The plant-based meat is everything you’d expect it to be: juicy, tender, chewy, and sumptuously fatty. Unlike every other burger you’ve eaten, this one is 100 percent meat-free. And it does a shockingly good job at convincing the brain that what you’ve bitten into is, in fact, real meat.
In the last couple of years, we’ve seen a fairly good number of lab-grown meat businesses thriving in the market. One is the Impossible Burger, which was developed in a lab in Silicon Valley and is a 100 percent plant-based indulgence. The fake meat burger looks like a burger, sizzles like a burger, smells like a burger and tastes like a burger. It’s famously known as ‘the burger that bleeds.’
Another one is San Francisco-based Hampton Creek, which sells a new breed of plant-based foods like egg-free mayo and cookie dough. It licenses plant-based ingredients to mammoth food companies like Kraft so they can use it in potentially hundreds of their products. The company will begin selling plant-based meat and plant-based seafood in early 2018.
If you live in the Western U.S., then you’ll find plenty of meat-free options from brands like Beyond Burger, Ocean Hugger Foods, Follow Your Heart, Ripple, and Daiya Foods. While some of these brands may just have made its debut in the food scene, a lot have been a veteran in the plant-based business. Plant-based brand Dr. McDougall’s Right Foods has been around for nearly 20 years. Diners can find organic, gluten-free, plant-based foods like ramen, pasta salad, and ready-made oatmeal. The company’s products are available at dozens of mainstream stores nationwide, including ShopRite, Target, Kroger and Safeway.
Ripple is a plant-based milk startup, which carries smaller water footprint than almond milk. The two co-founders: Method co-founder Adam Lowry and Amyris co-founder Dr. Neil Renniger, aim to shake up the milk industry with their plant-based alternative made from pea protein. Good Karma Foods created the world’s first non-dairy beverage made from flaxseed. The company recently launched a flax-based, non-diary yogurt, and is aiming to take on the yogurt industry.
Califa Farms has attracted $50 million in seed funding from a private equity firm in 2015. Califa Farms’ offering includes plant-based milks, as well as protein-enhanced milks, ready-made cold brew, and coffee creamers. In the same way, Beyond Meat hit the headlines when its plant-based chicken strips and burgers started flying off the shelves at Target, Walmart and Whole Foods. The maker of the meatless burger is backed by Bill Gates and Twitter co-founder Biz Stone.
Companies like Califa Farms, Impossible Burger and Beyond Meat are taking over shelf space at Target and Whole Foods. Beyond Meat CEO Ethan Brown believes this is the era for plant-based burgers, and is certain the market could peak $30 billion in the next year.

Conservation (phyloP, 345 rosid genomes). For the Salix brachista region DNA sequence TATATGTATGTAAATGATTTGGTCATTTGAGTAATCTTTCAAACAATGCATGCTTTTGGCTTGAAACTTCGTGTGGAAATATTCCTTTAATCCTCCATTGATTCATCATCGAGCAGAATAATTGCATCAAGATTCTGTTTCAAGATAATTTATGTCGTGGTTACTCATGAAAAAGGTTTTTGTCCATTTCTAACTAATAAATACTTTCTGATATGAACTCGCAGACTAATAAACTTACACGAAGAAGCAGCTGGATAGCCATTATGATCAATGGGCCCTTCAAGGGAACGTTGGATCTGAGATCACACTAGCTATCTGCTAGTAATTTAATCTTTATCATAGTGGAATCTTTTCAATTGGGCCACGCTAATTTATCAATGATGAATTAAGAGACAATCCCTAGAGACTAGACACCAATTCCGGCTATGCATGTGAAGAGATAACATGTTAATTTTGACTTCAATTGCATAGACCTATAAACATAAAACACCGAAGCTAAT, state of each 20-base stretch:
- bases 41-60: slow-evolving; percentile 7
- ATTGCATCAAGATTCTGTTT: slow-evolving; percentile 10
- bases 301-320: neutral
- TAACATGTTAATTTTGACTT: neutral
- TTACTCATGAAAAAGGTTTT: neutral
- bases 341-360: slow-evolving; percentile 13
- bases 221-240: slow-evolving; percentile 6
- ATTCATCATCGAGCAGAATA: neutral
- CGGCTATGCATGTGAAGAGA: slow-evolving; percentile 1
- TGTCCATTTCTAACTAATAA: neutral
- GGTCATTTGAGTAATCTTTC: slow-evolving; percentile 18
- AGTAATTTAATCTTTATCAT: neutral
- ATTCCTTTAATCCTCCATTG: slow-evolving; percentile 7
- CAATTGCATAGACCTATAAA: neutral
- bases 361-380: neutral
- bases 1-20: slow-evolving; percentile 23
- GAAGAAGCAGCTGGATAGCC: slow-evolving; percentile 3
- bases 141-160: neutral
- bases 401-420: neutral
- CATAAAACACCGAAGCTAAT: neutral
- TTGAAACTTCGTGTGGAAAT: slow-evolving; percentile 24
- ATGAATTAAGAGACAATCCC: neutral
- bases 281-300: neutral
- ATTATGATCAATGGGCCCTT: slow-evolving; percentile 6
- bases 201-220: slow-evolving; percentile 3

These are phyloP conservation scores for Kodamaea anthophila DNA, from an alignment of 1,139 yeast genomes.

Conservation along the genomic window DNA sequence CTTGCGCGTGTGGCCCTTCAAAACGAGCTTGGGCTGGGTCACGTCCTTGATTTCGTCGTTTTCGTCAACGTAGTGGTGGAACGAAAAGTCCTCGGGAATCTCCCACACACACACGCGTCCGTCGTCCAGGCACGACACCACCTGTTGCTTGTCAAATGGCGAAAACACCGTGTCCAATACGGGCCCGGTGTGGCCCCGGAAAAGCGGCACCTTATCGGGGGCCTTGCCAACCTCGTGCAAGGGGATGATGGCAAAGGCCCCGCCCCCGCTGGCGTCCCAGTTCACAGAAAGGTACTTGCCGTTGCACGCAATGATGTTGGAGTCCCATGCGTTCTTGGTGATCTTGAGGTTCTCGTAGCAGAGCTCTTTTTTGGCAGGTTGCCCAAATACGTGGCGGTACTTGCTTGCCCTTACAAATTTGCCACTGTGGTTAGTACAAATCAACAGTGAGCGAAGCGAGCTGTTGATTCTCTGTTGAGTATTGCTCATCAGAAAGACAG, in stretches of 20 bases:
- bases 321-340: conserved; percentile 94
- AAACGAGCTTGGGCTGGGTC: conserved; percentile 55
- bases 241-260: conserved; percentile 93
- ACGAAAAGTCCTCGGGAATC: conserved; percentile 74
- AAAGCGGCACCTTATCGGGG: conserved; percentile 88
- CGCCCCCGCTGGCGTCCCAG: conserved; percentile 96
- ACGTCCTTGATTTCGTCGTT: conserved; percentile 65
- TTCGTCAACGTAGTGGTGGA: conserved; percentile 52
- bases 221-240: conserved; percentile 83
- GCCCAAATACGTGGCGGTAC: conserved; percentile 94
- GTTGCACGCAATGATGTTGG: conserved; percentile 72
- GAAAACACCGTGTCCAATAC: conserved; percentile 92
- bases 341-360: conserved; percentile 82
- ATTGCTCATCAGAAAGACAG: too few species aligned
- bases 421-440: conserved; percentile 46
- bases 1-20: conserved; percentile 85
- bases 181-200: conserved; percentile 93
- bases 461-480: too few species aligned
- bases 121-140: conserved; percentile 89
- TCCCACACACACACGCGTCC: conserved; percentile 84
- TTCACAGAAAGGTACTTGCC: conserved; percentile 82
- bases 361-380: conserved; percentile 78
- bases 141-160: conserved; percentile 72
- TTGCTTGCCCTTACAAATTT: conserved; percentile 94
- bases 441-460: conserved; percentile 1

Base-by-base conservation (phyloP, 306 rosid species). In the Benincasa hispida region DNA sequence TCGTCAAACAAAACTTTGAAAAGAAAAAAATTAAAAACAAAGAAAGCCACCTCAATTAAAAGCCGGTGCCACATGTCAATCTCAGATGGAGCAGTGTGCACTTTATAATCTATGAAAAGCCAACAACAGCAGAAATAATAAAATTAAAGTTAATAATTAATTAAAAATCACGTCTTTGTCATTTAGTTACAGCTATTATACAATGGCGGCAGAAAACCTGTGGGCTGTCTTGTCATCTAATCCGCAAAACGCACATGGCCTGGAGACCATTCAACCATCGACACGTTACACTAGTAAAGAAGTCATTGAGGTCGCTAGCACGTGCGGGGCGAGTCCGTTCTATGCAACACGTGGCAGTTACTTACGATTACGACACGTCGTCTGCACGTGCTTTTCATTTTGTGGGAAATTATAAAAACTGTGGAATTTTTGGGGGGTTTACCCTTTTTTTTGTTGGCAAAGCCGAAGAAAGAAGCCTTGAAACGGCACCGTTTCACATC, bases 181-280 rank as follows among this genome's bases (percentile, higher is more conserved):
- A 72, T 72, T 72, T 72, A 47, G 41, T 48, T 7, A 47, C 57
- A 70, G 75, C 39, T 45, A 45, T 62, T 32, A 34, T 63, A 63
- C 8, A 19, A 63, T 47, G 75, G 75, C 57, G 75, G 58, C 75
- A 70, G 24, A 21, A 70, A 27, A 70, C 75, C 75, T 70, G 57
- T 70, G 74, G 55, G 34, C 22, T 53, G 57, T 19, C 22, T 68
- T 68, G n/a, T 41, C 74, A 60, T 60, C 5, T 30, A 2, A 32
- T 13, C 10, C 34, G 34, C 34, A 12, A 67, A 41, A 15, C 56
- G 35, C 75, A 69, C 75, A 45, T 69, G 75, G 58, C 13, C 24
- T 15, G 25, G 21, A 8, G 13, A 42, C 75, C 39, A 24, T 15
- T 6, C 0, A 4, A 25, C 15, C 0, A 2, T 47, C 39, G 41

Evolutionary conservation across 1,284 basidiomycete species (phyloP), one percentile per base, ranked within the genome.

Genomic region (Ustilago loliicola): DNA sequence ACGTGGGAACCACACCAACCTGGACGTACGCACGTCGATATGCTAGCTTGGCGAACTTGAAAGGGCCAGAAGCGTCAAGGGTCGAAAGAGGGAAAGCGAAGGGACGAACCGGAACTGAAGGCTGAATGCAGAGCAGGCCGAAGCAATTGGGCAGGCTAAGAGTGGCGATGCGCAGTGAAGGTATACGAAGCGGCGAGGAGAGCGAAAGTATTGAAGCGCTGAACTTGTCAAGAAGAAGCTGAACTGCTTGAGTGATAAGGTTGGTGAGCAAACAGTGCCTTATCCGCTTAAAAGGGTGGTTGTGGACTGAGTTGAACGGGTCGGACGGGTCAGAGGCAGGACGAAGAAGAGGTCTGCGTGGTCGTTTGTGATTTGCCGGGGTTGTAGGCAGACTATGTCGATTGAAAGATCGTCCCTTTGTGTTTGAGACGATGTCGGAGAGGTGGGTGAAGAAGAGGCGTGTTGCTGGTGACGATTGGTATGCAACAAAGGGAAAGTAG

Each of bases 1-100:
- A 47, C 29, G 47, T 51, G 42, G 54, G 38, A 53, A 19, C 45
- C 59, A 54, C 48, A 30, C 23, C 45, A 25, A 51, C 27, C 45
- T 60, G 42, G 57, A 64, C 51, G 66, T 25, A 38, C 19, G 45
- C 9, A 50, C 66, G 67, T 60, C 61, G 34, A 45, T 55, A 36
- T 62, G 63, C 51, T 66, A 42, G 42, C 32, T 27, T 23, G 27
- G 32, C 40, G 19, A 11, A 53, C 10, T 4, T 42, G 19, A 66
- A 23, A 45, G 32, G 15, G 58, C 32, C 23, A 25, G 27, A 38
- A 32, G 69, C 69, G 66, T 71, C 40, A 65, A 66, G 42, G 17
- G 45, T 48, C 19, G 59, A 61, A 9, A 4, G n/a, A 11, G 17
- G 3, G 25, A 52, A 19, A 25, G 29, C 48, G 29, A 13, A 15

Alphabet-owned Google is also a part of the Better Buying Lab, which has spent the last six months experimenting with recipes for a new plant-based dish that could legitimately replace animal meat. The nonprofit project aims to come up with lucrative strategies to help people eat more sustainable food rather than rely on resource-intensive foods like animal meat.
According to John Hopkins (and many others) a “strong body of scientific evidence,” links meat consumption to heart disease, obesity, stroke, type 2 cancers, and early death. Vegetables, on the other hand, reduce the risk for heart disease, diabetes, stroke, chronic disease, some cancers and can help people manage weight. A recent Harvard Medical School and Massachusetts General Hospital found that getting protein from plant-based products, instead of meat, could significantly increase life expectancy.
Research is one thing – making behavioral changes is quite another. Making dietary changes can be a difficult and a slow process. For most, eating is a pleasurable, emotional experience. Today, we are in the midst of a major shift towards plant-based eating style, which serves as an alternative to animal-based foods in the marketplace.
Millennials, in particular, are the key drivers of the shift towards plant-based eating. Eve Turow, author of A Taste of Generation Yum, the Millennial generation is more passionate about food than any other in history. A 2014 study “Outlook on the Millennial Consumer” founds that Millennials are leaning into a more plant-based eating lifestyle. As one of the most powerful consumer groups with more than a trillion dollars in buying power, Millennials recognize the environmental impact their food choices have on society and the environment.
AL’s Place, which Bon Appetit magazine named America’s best new restaurant last year, now lists meats under “sides” on the menu. Even the absolute best restaurants like Dirty Candy in New York and Flora in Chicago – are removing vegetarian cuisine from “snacks & sides.”
Plant-based meat and dairy alternatives designed to resemble and taste like animal-based foods are clearly moving to the center of the dinner plate. According to Business Insider, global sales of plant-based meat are expected to peak $5.2 billion by 2020.
Bill Gates, a co-founder of Microsoft, and Li Ka-shing, the third richest man in Asia, are among the high-profile investors backing the makers of the meatless burger, Impossible Foods. Among others are Khosla Ventures; Temasek, a Singapore state-owned investment company; and Open Philanthropy Project, an investment fund led by Facebook and Asana co-founder Dustin Moskovitz.
The study Proceedings of the National Academy of Sciences, estimates that if people continue to follow meat consumption, rather than a plant-based diet, it could cost the global economy up to $1.6 trillion by 2050. There’s plenty of research that points out the economic value of the health benefits as well as the environment benefits associated with a well-balanced diet of plant-based foods.